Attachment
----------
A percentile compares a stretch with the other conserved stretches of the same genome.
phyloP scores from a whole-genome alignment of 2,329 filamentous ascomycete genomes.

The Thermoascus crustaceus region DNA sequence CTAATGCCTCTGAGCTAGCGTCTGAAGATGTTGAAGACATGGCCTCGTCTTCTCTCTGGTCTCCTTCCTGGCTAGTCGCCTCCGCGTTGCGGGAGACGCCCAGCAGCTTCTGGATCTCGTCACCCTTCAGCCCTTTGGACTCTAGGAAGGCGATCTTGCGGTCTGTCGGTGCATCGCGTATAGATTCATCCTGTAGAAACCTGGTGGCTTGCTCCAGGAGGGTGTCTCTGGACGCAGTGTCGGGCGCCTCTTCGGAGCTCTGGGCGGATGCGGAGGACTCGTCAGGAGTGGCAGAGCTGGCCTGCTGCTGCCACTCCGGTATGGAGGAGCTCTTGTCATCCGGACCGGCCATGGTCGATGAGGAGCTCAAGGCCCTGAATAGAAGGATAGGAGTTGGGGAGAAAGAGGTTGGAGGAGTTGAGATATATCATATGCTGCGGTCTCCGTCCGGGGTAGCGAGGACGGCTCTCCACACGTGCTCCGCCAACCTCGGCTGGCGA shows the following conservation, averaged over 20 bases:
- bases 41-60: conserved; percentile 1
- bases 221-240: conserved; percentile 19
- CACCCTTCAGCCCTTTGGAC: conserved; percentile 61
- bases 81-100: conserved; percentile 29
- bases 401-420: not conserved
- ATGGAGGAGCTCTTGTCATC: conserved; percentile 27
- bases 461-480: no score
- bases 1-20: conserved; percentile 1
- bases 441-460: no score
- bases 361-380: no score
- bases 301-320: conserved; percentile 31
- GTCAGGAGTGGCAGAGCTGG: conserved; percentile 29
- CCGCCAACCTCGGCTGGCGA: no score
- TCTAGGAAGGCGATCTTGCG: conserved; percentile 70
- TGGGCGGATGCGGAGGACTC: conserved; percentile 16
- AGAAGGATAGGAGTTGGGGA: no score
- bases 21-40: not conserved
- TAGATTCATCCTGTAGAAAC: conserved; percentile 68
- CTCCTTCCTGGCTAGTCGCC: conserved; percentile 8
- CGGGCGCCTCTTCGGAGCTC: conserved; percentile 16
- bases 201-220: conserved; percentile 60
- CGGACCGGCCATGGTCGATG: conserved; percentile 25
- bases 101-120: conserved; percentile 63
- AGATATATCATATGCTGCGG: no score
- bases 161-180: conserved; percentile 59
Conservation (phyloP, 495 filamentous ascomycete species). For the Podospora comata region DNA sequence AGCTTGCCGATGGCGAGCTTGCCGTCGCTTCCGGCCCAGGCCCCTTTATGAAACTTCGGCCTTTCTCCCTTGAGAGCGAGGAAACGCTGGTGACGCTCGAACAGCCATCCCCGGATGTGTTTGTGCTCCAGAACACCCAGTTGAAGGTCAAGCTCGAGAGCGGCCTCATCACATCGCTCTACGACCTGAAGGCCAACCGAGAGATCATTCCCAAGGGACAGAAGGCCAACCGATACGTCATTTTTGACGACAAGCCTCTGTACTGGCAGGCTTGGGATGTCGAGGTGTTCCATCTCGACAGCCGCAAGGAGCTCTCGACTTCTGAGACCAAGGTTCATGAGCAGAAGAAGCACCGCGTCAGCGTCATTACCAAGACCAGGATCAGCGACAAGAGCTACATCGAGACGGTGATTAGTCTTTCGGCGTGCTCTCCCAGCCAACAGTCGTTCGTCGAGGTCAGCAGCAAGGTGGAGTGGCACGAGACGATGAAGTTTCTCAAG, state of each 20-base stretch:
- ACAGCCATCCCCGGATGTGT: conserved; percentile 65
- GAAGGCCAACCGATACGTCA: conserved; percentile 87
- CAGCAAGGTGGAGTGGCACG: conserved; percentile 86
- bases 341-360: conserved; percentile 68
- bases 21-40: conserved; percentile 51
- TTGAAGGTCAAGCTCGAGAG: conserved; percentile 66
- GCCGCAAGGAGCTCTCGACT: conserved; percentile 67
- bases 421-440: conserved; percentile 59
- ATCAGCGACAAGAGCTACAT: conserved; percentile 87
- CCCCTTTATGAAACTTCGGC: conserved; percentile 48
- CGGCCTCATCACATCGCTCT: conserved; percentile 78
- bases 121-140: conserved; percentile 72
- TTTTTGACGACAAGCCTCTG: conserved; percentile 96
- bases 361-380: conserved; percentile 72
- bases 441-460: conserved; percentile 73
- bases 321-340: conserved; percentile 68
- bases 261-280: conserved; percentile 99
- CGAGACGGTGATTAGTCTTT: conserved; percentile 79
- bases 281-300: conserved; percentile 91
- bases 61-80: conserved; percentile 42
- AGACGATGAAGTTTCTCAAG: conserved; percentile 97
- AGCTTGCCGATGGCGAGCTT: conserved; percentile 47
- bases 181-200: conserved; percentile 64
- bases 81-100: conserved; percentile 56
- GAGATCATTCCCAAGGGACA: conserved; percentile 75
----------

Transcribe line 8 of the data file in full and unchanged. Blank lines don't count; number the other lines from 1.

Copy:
- bases 401-420: not conserved